Harwich is an incredibly historic town. Its known to most as an international port, but the old town of Harwich is full of secret alleyways, and historic buildings with a tale to tell. The Harwich Society is responsible for caring for and promoting many of the heritage sites in the town, including the Napoleonic Redoubt, the Electric Palace Cinema and the Ha’Penny Pier. They have produced a self-led Maritime Trail to help you discover the towns history. The town beach is at Dovercourt. It is a particularly family friendly beach, as it shelves gently towards the sea, and there is a variety of activities nearby including a boating lake and crazy golf.
Mersea Island Set in the Blackwater Estuary, there are two distinct communities on Mersea Island, West Mersea is a small town, whilst East Mersea is a hamlet. Mersea isn’t a bright lights and loud entertainment sort of place. It’s where you go for walking, bike rides, playing on the beach, swimming, fishing and sailing. Not to forget the famous Mersea Oysters, grown in the River Blackwater and sold at the world-famous Company Shed, or sent up to London to very posh restaurants. For walking try Cudmore Grove Country park, for cycling the route from the park to West Mersea is not too strenuous, and the beach at West Mersea has a playground for children, the Sugar Loaf Cafe and soft sand to dig in. more details about West Mersea
Southend on Sea is one of the most famous seaside resorts in the country. It’s a really lively and buzzing town, with all the traditional seaside pleasures. You can catch a train to the end of the longest pier in the world, ride the rollercoasters at Adventure Island, or if fish are your thing visit the Sealife Adventure Aquarium. We visited Southend one cold and blustery March day a few years ago and had great fun walking along the pier.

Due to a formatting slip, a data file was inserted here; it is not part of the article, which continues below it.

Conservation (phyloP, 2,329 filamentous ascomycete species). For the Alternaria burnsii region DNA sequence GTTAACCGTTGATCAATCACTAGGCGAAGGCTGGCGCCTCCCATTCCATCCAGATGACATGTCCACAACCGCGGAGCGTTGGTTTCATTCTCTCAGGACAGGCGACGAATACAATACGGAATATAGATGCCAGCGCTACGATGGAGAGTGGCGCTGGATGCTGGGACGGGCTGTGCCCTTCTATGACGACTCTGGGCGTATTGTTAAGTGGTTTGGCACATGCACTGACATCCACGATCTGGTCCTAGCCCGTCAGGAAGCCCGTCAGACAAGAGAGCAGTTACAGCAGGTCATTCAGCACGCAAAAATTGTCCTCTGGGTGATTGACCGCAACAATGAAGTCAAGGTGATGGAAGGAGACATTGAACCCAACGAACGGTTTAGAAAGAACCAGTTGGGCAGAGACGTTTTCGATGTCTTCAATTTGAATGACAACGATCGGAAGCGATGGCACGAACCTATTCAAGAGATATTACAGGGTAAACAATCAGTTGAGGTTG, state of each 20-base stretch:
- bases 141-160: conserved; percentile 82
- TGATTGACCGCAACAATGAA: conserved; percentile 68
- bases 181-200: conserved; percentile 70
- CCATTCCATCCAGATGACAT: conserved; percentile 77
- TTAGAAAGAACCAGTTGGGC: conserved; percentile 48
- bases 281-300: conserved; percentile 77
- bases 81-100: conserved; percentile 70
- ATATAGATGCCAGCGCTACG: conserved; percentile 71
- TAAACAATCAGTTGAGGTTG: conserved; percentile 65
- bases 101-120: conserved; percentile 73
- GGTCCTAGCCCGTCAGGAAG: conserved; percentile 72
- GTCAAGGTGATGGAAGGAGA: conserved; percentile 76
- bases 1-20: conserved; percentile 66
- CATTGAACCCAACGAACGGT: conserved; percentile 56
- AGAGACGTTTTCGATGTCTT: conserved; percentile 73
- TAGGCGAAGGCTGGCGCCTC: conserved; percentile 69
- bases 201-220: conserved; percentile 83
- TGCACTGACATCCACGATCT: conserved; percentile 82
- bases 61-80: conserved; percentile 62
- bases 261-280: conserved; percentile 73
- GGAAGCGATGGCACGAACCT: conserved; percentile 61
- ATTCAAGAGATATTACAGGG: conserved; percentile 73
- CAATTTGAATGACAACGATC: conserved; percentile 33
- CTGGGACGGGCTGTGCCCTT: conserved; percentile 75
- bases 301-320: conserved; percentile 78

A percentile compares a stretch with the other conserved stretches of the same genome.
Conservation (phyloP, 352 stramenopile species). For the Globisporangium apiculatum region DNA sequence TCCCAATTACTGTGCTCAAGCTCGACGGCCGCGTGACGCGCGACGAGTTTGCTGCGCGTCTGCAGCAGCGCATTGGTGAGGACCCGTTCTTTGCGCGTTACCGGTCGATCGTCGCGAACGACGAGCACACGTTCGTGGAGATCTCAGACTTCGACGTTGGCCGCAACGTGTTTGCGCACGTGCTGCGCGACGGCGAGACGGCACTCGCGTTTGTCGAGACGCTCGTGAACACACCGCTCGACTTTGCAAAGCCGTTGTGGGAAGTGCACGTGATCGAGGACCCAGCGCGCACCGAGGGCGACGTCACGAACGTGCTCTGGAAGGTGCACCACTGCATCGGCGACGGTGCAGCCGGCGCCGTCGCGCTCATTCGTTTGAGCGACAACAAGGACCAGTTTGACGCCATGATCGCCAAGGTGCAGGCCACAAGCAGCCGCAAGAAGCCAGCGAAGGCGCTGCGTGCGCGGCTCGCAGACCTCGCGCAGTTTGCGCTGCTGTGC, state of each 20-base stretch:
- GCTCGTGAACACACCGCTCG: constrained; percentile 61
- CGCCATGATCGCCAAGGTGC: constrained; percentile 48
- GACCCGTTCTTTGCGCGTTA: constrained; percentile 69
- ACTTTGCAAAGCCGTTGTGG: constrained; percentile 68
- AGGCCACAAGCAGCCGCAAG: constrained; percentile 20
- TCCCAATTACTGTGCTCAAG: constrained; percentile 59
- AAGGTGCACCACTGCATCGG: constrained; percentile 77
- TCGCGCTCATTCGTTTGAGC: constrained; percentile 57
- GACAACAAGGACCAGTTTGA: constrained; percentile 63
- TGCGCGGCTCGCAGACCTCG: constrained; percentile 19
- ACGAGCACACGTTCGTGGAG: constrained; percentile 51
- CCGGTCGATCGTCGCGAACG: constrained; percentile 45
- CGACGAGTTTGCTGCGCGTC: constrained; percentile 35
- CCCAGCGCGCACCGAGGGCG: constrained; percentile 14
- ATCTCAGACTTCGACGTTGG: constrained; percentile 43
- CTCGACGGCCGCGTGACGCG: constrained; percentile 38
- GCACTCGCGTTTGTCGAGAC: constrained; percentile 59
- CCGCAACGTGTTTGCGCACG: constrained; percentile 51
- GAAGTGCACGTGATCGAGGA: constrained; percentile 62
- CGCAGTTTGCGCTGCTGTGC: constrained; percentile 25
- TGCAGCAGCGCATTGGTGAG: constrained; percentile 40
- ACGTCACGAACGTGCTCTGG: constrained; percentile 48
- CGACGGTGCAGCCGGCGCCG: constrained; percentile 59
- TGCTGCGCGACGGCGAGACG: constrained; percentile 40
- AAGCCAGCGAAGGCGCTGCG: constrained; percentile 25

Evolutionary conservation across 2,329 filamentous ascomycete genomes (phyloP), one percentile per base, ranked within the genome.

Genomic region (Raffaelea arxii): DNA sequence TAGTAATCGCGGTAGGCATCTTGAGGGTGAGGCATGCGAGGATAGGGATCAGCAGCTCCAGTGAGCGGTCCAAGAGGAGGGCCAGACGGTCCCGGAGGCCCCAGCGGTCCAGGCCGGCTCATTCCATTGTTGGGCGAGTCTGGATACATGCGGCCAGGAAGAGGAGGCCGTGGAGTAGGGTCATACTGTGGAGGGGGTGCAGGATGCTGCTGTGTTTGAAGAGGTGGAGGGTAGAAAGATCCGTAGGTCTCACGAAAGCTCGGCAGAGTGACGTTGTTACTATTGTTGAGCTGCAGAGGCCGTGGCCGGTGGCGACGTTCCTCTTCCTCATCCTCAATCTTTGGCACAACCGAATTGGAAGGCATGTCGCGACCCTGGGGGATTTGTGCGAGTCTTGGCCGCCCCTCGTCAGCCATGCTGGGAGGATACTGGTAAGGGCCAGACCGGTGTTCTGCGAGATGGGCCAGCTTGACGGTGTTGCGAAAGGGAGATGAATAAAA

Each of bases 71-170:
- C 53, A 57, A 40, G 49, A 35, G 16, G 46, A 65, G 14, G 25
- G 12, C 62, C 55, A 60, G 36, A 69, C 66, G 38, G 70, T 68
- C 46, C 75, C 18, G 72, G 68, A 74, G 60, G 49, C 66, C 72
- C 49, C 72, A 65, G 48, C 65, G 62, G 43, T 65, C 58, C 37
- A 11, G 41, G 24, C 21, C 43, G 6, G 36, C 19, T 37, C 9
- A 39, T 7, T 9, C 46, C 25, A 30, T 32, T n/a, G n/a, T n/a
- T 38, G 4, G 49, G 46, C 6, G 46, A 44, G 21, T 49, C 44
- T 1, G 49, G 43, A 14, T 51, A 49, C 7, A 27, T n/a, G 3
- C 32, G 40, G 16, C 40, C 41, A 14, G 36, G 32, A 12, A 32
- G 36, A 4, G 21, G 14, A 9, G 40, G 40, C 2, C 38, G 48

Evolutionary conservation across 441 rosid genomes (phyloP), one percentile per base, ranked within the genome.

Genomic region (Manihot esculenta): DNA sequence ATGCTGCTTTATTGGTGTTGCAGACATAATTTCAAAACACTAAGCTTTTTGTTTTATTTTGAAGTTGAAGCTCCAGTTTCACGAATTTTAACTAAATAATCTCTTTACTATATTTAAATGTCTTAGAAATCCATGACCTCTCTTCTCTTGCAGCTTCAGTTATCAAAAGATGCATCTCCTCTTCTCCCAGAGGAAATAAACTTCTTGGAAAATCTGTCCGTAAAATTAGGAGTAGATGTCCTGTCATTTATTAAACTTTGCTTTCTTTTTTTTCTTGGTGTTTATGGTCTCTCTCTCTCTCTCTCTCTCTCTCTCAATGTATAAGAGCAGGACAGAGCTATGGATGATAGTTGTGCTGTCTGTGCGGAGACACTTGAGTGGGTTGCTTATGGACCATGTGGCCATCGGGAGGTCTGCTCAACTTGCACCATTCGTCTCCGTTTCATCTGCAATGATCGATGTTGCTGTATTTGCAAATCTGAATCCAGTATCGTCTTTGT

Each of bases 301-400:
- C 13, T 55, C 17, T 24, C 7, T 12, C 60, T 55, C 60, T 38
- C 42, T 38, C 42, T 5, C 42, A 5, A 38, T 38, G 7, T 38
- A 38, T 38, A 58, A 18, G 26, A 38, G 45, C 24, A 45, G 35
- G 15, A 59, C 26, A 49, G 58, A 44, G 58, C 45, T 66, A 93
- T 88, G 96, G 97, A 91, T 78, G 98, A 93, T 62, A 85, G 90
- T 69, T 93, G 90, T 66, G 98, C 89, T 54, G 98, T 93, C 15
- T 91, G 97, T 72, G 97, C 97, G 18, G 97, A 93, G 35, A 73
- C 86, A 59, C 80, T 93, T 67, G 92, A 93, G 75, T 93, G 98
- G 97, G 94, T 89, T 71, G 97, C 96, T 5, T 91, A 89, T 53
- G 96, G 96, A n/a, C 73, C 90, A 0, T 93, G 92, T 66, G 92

more details about Southend
Walton on the Naze has over the years been one of our favourite places to visit in Essex. It isn’t one of the most fashionable resorts in the country, but there is something for everyone in the family. We like to park at The Naze and walk along the coast as far as the pier. And when we get to the pier the tradition is that we have fish and chips followed by freshly cooked doughnuts, to give us the energy to walk back to the Naze! At the Naze is a cafe, and you can also visit The Naze Tower, which is now an art gallery with great views of the coastline. The beaches are great for building sandcastles, and paddling in the sea. The town has also developed 4 themed trails that you can follow; a World War 2 trail, a History Trail, a Wildlife Trail and a Little Explorer Trail.
One thought on “Essex Seaside”
Would it be possible to have an entry for Dovercourt? It seems to have been overlooked!
It was mentioned in the Domesday Book, was here before Harwich! It has a Blue Flag beach, a roller skating rink, skate park, amusements, and mini golf.
We have some larger retailers and wonderful, small independent shops. And a bustling, traditional market every Friday.